Android Circuit: Google’s Missing Pixel, Amazon Launch Fire Max 11, Latest Android Malware Warnings
Taking a look back at seven days of news and headlines across the world of Android, this week’s Android Circuit includes the latest Android malware warnings, Samsung’s Galaxy A54 5G reviewed, Google’s missing Pixel, Tensor G3 leaks, Amazon’s new Fire Max 11, Poco F5 Pro reviewed, and a useful addition to Android screen recording.
Android Circuit is here to remind you of a few of the many things that have happened around Android in the last week (and you can find the weekly Apple news digest here).
Android Malware Warnings
Many headlines this week around the reporting of malware discovered in a number of cheaper consumer electronic devices powered by Android. Ars Technica has more on the reports while noting that named manufacturers in the mid- and high- end of smartphones are not part of the various reports:
“Android devices that come with malware straight out of the factory box are, unfortunately, nothing new… People in the market for an Android phone should steer toward known brands like Samsung, Asus, or OnePlus, which generally have much more reliable quality assurance controls on their inventory. To date, there have never been reports of higher-end Android devices coming with malware preinstalled.”
Samsung Galaxy A54 5G Review
Samsung’s Galaxy A54 5G is the 2023 edition of the extremely popular A53. But the viral power of the A53 is not enough to sell the A54 5G. Not only is the A54 up against the current crop of mid-range handsets, it’s also up against the best in class from previous generations… and last year’s Pixel 6a from Google is arguably still the better value handset
“Up against the A54 5G, the Pixel 6A is still the phone to go for. Its performance is a bit better, its camera takes nicer shots and Google’s plain version of Android is generally nicer to use than Samsung’s One UI skin. If you’re willing to pay $50 more, the Pixel 7A also offers better camera performance and wireless charging, which is missing from the Galaxy A54 5G. Still, the A54 is slightly larger and offers microSD card storage expansion, so it’s not a total victory for the Pixel.”
Google’s Missing Pixel
It may not be number one in the sales charts, but Google’s Pixel handsets are quietly redefining what it means to be an Android handset. Or at least it is in the high- and mid-range markets. If only Google decided to take the Pixel into the budget market, dreams Mark Jansen:
“Say this budget Pixel phone doesn’t arrive until next year. By then, we’ll have the Pixel 8, most likely using the Tensor Gen 3 processor. Why not put the first Tensor from the Pixel 6 into a budget Pixel phone? Despite being three years old by then, it’s still a flagship processor and grants exceptional power and the advanced camera AI the Pixel is so known for.”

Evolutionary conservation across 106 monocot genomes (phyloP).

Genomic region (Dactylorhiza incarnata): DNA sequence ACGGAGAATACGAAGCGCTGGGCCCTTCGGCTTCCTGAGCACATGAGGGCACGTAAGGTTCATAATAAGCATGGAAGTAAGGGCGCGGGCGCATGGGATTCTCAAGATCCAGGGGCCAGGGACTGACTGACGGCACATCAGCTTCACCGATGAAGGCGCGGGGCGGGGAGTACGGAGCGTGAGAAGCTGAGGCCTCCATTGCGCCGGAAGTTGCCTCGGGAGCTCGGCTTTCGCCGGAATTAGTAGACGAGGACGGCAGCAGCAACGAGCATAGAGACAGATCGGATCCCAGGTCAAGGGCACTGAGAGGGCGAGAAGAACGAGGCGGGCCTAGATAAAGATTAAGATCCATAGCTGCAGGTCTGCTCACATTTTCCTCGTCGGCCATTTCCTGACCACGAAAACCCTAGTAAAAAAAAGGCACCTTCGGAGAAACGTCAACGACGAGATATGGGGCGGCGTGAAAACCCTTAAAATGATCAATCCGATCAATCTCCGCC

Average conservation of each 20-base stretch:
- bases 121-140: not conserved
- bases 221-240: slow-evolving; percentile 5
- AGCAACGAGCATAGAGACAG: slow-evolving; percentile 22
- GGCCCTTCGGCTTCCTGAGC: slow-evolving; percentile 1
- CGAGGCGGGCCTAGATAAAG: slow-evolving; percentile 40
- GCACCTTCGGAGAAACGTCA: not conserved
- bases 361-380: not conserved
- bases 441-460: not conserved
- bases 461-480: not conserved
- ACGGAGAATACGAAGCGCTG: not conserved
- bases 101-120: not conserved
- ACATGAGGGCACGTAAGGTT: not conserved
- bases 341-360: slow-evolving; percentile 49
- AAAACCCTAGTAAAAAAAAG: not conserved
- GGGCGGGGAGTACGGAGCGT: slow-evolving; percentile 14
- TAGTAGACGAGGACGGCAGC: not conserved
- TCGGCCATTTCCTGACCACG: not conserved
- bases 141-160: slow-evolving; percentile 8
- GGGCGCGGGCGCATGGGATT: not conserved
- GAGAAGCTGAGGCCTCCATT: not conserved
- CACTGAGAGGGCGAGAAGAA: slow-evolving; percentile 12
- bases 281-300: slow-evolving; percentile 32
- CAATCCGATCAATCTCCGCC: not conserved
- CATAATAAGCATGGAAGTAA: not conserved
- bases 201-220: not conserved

Google’s Tensor G3 Predictions
Google sidestepped the arms race of chip speed when it designed its Tensor Mobile chips. With the Pixel 8 and Pixel 8 Pro likely debuting the third-generation G3, what can we expect in the silicon beyond “a bit more speed?”
“Given the lack of CPU upgrades since the first-gen chipset, a leap to the Arm Cortex-X3 and company would go a long way to addressing concerns that the Tensor series lags behind the competition. A GPU upgrade to the latest gen would also help, even without the inclusion of fledgling ray tracing support at this point. But our biggest complaint with Tensor to date has been high temperatures and battery drain, which Google also seems likely to address by moving to a smaller manufacturing node.”
Amazon Launches Fire Max 11
Amazon has launched a new Fire tablet, running its own flavor of Android. The specs aren’t going to scare the big hitters any time soon, but they’ll be more than sufficient for consuming content purchased through Amazon… which is arguably the exact market Amazon will be selling this to:
“The Fire Max 11 is powered by an octa-core MediaTek processor and 4GB of RAM. Amazon said the Fire Max tablet offers a “14-hour battery life” without specifying the battery size. Plus, the company ships a slow 9W USB 2.0 charger in the box, which fully charges the device in 4.2 hours. You can buy a 15W charger separately and reduce the charging time to 3.5 hours.”
Poco F5 Pro Review
Poco’s latest flagship, the F5 Pro, looks great on paper. Still, there are a few issues – notably software update support and chipset choices – that lead it to fall behind the current crop of flagships – and arguably behind last year’s flagships as well:
“At first glance, the Poco F5 Pro is a capable yet affordable flagship phone. It has the performance, ships with 256GB of storage by default, has an impeccable display, and it’s pretty good at taking photos and videos during the day. Not particularly impressive at night, though. However, the handset is easily outclassed by many 2022 flagships offering longer software support and better hardware overall.”
It’s a small quality-of-life thing for those making videos and presentations, but the next version of Android will allow you to record just the active window rather than the full screen… handy if you don’t want to show off all those notification badges in the status bar when making presentations:
“Hands-on: I finally got this fully working, so here’s a full demo of Android 14’s new partial screen recording feature. This feature lets you record a single app without any System UI elements or notifications appearing in the video!
Android Circuit rounds up the news from the Android world every weekend here on Forbes. Don’t forget to follow me so you don’t miss any coverage in the future, and of course, read the sister column in Apple Loop! Last week’s Android Circuit can be found here, and if you have any news and links you’d like to see featured in Android Circuit, get in touch!